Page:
Since 2013, the BlakTinx Dance Festival — based out of the Rampart district’s Bootleg Theater and formerly known as the BlakTina Dance Festival — has been a safe and dedicated space for Black and Latinx choreographers to share work. It has become a platform for choreographers of color to showcase dances, develop and proclaim their voices and create an intercultural community network of dance artists.
“What’s really great about BlakTinx is that they offer explicitly the opportunity to choreographers of color, like in the name, right?” says Brown, also an assistant professor of dance at Sacramento State. He notes that “unseen forces” at mainstream cultural institutions and residencies can make it difficult for the work of choreographers of color to be noticed, supported and represented. “So you’re going to have a Black choreographer, you’re going to have a Latinx choreographer or maybe one that identifies as Afro-Latino. So to have that space for that to exist is great,” he said.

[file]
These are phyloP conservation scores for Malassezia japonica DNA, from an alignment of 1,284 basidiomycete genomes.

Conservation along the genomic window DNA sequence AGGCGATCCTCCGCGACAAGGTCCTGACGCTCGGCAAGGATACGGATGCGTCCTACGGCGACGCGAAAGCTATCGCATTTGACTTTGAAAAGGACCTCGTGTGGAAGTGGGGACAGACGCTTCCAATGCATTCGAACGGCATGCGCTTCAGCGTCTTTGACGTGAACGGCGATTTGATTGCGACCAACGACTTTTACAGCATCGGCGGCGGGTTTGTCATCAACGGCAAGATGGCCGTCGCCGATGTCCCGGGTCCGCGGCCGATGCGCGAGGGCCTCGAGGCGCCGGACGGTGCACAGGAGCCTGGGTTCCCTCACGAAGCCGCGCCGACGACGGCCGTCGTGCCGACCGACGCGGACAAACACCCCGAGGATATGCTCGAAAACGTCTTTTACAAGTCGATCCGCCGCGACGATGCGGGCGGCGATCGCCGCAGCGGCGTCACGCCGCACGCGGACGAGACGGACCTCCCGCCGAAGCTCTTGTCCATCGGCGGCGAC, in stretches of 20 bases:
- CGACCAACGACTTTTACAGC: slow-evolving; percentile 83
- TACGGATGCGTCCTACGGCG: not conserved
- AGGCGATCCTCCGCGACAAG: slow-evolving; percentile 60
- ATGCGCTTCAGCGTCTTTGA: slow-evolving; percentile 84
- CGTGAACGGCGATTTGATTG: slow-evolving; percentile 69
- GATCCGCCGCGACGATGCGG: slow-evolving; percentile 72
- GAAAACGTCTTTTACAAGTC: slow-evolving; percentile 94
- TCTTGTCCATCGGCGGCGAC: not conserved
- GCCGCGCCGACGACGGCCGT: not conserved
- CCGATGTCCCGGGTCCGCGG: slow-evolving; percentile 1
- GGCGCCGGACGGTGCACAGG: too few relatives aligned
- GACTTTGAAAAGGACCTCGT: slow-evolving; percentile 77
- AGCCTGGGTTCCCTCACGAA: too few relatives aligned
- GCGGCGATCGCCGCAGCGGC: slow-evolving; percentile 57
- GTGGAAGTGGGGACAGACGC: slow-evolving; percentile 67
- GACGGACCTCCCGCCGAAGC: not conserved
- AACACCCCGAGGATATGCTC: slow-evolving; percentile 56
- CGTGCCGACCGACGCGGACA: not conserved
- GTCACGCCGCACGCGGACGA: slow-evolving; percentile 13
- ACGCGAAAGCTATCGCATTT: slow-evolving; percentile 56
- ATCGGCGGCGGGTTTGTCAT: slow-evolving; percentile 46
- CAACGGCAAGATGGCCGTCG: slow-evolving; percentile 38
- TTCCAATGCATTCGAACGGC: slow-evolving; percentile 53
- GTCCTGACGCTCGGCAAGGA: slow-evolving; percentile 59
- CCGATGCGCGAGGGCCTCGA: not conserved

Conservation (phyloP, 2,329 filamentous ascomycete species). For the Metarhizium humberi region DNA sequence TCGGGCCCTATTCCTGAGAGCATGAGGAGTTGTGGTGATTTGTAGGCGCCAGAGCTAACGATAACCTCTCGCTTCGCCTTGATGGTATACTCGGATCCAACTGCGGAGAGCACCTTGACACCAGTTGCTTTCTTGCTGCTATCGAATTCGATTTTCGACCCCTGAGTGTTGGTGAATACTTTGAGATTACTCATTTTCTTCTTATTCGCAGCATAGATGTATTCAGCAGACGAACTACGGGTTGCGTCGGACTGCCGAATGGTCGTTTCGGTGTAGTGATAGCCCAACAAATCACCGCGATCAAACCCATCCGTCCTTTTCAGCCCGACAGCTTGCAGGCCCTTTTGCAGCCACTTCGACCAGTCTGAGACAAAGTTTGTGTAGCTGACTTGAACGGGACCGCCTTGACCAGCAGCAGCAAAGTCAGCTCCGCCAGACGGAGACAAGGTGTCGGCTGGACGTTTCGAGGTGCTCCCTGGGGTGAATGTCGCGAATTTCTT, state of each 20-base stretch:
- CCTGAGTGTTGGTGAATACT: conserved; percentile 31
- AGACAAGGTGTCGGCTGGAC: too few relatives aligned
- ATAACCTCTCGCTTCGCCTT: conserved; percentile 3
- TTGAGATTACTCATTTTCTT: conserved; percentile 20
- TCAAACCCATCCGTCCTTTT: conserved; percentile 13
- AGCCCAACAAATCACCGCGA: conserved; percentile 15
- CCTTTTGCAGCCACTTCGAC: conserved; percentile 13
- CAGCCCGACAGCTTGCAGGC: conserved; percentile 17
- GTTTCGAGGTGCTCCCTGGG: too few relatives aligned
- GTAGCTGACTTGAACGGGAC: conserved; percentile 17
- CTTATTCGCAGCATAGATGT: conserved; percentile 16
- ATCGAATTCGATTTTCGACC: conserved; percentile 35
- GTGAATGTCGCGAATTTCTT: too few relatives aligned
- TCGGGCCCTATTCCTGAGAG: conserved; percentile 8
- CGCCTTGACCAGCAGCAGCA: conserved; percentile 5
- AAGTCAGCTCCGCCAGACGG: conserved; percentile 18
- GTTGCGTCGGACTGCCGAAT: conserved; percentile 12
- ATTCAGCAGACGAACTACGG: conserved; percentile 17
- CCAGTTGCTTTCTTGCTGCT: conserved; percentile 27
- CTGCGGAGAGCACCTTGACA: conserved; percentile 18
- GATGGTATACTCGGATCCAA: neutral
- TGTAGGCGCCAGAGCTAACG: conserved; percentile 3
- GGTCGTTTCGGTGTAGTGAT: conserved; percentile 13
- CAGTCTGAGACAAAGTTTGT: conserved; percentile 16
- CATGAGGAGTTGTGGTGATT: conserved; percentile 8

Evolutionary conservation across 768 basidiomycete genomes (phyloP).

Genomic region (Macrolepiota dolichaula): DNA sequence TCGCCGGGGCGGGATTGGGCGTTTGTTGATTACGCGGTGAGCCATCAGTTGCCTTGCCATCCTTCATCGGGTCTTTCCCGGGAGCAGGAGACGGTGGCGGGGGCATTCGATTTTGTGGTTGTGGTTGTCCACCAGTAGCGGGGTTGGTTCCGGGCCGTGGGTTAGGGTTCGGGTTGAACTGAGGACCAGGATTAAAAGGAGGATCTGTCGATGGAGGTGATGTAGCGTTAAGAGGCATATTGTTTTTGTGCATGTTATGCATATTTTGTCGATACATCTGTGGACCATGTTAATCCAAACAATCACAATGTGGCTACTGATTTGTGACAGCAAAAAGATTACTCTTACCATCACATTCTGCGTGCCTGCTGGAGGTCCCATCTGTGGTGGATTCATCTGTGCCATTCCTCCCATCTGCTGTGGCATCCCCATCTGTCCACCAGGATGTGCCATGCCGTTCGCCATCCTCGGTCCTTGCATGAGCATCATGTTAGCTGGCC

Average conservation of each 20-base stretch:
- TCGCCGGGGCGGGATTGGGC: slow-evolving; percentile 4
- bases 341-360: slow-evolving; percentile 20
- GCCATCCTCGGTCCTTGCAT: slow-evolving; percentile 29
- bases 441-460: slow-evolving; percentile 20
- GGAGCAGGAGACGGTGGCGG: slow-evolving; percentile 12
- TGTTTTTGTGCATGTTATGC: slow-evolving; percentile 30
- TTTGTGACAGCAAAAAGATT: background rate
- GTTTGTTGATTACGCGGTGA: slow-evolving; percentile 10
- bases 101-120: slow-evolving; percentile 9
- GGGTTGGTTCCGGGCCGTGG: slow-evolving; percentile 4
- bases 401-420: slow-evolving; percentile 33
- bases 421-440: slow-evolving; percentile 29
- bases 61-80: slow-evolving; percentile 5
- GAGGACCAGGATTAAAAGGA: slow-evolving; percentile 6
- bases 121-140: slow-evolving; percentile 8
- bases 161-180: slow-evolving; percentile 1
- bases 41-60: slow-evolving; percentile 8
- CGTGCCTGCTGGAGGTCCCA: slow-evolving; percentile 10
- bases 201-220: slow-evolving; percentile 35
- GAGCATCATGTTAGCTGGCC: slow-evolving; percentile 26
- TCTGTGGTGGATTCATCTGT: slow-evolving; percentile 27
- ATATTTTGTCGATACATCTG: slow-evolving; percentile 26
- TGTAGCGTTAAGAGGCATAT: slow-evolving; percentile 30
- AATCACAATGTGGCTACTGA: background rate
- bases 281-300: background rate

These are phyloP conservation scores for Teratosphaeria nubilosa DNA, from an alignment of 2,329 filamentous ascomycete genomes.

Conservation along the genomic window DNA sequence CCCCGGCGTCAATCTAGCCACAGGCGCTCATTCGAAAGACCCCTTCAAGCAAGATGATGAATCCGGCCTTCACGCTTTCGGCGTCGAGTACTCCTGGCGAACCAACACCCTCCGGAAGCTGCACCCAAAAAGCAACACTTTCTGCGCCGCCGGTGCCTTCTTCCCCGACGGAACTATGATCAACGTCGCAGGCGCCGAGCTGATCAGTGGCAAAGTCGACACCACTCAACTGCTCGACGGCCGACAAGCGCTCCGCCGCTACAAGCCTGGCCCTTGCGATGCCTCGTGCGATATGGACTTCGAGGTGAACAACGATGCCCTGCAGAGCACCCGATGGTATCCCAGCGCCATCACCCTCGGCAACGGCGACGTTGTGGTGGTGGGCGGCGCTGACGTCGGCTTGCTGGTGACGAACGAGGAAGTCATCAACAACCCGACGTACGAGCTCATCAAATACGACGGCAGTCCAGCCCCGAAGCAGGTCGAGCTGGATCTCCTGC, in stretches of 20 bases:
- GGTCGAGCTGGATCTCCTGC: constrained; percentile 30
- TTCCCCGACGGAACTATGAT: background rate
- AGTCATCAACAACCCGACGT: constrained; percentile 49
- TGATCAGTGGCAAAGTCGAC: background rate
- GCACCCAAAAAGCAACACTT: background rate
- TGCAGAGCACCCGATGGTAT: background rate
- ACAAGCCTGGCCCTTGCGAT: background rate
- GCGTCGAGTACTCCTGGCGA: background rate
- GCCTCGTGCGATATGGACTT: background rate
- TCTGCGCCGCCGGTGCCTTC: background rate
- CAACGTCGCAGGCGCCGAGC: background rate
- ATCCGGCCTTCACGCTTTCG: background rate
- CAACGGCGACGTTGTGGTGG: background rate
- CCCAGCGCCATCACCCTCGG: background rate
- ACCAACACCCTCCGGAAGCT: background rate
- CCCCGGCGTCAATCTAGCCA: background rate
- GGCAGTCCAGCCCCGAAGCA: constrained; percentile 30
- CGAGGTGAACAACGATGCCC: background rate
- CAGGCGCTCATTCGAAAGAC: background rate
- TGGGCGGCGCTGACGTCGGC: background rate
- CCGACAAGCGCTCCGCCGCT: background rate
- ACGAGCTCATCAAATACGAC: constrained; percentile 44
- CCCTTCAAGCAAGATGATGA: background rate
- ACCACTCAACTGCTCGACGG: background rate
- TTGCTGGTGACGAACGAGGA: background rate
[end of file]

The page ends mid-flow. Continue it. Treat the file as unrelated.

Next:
“It has helped me to decolonize dance,” adds non-binary Latinx choreographer Alán L. Pérez, another alum of the BlakTinx Festival. For “Dancing on the Edge,” they created an elegant duet with a dance partner of extensions and lifts that meditates on the difficulties of LGBTQ+ folx returning home to unaccepting “machismo” households during the pandemic.
Click through below to see some of the work from choeographers who have been featured on the BlakTinx Festival.
“It has taught me that ballet and contemporary are not some elite form of dance,” Pérez continues, speaking of the BlakTinx festival. “I’m not tall. I have short legs. I’m Brown. My legs don’t straighten all the way. It doesn’t make me less valuable than a white, tall, skinny body with a small head and long legs and pointed toes. It has taught me that just because white … European immigrants don’t understand my story or Black stories … it doesn’t make it less valuable. It has taught me we should bring more Black and Brown bodies into the stage.”
The festival also extends additional performance opportunities to its alumni, including producing an alumni showcase, and in previous years has held a workshop component where veteran choreographers and the festival’s panelists give feedback to participating artists on their works in the months leading up to the festival.